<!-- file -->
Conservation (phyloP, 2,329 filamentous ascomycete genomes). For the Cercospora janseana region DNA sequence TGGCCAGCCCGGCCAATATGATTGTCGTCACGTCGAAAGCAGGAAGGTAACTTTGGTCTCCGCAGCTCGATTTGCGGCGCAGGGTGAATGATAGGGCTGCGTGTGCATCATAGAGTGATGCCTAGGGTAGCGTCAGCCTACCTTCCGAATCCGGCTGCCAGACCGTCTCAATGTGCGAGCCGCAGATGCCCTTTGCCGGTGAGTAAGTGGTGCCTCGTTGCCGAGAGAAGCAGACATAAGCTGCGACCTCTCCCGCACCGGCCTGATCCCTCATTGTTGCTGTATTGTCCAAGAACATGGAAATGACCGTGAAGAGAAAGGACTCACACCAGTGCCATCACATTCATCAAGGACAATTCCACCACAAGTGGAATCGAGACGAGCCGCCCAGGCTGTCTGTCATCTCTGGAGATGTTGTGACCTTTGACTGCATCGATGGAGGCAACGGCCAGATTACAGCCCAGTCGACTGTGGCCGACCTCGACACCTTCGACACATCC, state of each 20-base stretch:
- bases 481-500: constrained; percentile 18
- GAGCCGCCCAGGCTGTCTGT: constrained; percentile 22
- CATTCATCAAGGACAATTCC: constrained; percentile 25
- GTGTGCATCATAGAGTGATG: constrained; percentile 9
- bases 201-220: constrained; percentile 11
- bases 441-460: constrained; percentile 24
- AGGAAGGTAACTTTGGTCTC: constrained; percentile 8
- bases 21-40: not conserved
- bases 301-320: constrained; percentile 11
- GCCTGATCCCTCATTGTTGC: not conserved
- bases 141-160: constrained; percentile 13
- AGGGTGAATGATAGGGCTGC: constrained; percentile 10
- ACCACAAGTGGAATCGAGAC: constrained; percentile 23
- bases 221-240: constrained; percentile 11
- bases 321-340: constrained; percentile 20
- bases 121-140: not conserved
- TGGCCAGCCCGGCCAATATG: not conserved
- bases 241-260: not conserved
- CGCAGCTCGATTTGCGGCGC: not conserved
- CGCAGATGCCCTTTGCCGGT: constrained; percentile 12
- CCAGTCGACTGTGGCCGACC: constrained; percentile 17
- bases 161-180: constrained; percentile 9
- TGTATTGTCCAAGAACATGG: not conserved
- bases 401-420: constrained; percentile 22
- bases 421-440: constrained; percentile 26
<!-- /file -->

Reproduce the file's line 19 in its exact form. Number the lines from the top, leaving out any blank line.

- bases 241-260: not conserved